In April 2007, the U.S. Sentencing Commission lowered the sentencing guidelines for crack. That move was largely uncontroversial as there was wide bipartisan belief that the 100-to-1 crack-to-powder ratio for cocaine offenses were too harsh. More controversial, however, was the Commission’s decision to make the lower sentences retroactive. This past February Attorney General Michael Mukasey asked Congress to pass legislation barring retroactivity for most of those convicted under the old guidelines, warning that failure to act would make 1,600 convicted crack dealers eligible for immediate release and could lead to decreased sentences for more than 20,000 crack dealers overall. The New York Times opined at the time:
Attorney General Michael Mukasey tried to scare the House Judiciary Committee on Thursday into blocking a responsible plan by the United States Sentencing Commission to address the gross disparity in penalties for possession or sale of crack cocaine and those for powder cocaine offenses. His alarm is unwarranted.
Fast forward to yesterday when Legal blog Watch reported:
Crack Cases Clog Federal Courts
A new report from the U.S. Sentencing Commission says that federal courts handled more than 17,000 cases this year brought by crack cocaine offenders seeking shorter prison sentences. The cases came in the wake of retroactive amendments to the federal sentencing guidelines that reduced prison terms for crack cocaine offenses.
Heritage Foundation Senior Legal Fellow warned in March of this year:
Proving a possession of crack-cocaine case is relatively easy. Thus, when choosing how to prosecute a defendant involved in a case involving drugs, guns and other violence, the government often takes the path of least resistance; sometimes that means prosecuting the drug charge and not developing the gun or violent crime aspects of the case.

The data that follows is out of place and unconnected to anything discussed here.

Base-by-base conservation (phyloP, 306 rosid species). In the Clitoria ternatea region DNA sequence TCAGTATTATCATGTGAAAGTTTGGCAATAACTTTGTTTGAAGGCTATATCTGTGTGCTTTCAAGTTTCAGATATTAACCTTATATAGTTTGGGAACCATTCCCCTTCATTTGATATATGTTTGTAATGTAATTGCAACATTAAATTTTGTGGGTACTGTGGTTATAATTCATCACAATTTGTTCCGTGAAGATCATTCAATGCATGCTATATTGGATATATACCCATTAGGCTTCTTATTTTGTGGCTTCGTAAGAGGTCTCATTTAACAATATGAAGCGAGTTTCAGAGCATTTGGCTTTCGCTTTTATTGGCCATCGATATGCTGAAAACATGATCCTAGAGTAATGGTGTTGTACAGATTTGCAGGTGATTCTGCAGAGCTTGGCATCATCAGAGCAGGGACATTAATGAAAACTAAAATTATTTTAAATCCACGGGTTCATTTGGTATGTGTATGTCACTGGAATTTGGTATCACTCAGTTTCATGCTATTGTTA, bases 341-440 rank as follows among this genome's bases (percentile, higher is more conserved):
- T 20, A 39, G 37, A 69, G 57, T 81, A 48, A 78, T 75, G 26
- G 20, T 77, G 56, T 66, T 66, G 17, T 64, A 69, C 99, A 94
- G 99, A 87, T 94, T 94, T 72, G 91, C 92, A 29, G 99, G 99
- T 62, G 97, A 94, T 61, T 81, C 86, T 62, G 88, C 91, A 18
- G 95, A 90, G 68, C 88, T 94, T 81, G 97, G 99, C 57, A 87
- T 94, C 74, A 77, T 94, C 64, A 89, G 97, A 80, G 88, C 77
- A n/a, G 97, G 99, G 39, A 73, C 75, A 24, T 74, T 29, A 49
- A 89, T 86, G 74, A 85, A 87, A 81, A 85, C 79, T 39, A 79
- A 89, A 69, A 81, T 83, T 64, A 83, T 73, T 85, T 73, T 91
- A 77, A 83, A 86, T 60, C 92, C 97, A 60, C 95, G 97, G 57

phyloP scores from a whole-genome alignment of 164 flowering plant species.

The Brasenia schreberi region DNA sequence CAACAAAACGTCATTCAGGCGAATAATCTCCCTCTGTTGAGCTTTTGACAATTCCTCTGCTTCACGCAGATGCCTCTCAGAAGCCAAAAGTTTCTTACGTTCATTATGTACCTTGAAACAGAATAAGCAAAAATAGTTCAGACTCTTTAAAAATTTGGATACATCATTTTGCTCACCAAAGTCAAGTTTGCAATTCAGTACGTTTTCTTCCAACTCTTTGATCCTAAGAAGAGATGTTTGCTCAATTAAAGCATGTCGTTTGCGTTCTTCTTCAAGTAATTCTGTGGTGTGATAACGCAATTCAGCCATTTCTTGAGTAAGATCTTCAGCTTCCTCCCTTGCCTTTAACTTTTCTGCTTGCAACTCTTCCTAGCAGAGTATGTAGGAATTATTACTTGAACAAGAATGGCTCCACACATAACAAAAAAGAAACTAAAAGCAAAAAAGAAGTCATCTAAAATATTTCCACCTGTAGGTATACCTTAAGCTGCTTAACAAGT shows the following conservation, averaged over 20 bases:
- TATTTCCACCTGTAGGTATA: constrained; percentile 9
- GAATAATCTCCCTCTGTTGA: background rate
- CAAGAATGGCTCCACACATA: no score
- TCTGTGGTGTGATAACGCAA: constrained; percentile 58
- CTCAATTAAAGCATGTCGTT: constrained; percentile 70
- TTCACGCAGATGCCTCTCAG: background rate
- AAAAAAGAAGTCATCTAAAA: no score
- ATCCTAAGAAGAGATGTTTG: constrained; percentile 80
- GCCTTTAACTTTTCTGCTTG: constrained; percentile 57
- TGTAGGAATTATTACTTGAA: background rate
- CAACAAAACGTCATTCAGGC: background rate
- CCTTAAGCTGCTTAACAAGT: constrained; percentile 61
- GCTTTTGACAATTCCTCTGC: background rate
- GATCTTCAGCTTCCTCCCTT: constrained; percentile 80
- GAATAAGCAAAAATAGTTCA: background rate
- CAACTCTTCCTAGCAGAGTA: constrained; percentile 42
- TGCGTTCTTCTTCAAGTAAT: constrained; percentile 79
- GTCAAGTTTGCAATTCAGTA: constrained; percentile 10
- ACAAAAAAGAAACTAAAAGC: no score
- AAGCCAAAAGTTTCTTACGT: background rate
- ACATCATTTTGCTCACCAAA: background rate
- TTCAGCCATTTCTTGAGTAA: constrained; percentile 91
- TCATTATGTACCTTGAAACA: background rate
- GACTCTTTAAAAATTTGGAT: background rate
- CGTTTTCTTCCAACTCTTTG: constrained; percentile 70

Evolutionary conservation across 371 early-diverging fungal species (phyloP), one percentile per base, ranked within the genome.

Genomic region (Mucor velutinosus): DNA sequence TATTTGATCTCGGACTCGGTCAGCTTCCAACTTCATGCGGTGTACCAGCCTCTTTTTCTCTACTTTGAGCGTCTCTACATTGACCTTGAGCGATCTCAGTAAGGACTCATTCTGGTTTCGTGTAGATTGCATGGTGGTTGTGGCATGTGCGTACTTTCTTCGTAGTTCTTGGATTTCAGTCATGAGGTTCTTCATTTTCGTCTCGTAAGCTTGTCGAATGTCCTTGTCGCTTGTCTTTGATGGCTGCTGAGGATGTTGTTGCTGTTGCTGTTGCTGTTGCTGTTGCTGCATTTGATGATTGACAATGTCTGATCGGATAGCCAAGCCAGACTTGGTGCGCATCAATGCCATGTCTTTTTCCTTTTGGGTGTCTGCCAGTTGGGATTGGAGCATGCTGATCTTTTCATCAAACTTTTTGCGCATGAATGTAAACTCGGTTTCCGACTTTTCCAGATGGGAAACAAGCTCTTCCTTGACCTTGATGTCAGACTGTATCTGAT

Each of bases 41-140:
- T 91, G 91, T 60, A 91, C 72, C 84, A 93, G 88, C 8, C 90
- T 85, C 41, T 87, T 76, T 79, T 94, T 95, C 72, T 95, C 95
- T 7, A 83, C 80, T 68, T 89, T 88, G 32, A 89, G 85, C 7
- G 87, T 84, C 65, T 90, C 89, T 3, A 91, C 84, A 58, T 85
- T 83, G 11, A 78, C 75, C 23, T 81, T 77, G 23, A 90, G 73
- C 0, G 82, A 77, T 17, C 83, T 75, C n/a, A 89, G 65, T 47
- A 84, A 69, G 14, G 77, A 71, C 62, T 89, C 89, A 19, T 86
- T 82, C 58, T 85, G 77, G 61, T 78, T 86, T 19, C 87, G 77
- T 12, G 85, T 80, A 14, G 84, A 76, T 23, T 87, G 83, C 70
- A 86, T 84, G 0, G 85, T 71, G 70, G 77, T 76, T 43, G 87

Prosecutors make deals with defendants because it serves fairness and prosecutorial economy. Over 90 percent of criminal cases are resolved by plea bargain. Defendants who plead guilty do so in exchange for the prosecution dropping other charges.
This complicates things. For example, a prisoner who received a 10-year sentence for dealing crack but wasn’t charged with a weapons offense due to prosecutorial discretion may get a few years knocked off of his sentence, while a prisoner with a 10-year sentence for the same weapons offense alone gets nothing. That isn’t justice.
Even more worrisome, no one is keeping track of these early released convicts:
So, who is getting released early? Are federal judges following the Sentencing Commissions’ policy guidelines? Are judges releasing armed career criminals because the law, as written, and Supreme Court precedent demand that result? How many of those just released have committed new crimes? No one is keeping track.
If crime rates rise, especially in inner-city neighborhoods, policymakers will need to know if retroactivity is to blame. Without good statistics, there’s just no way to answer that question.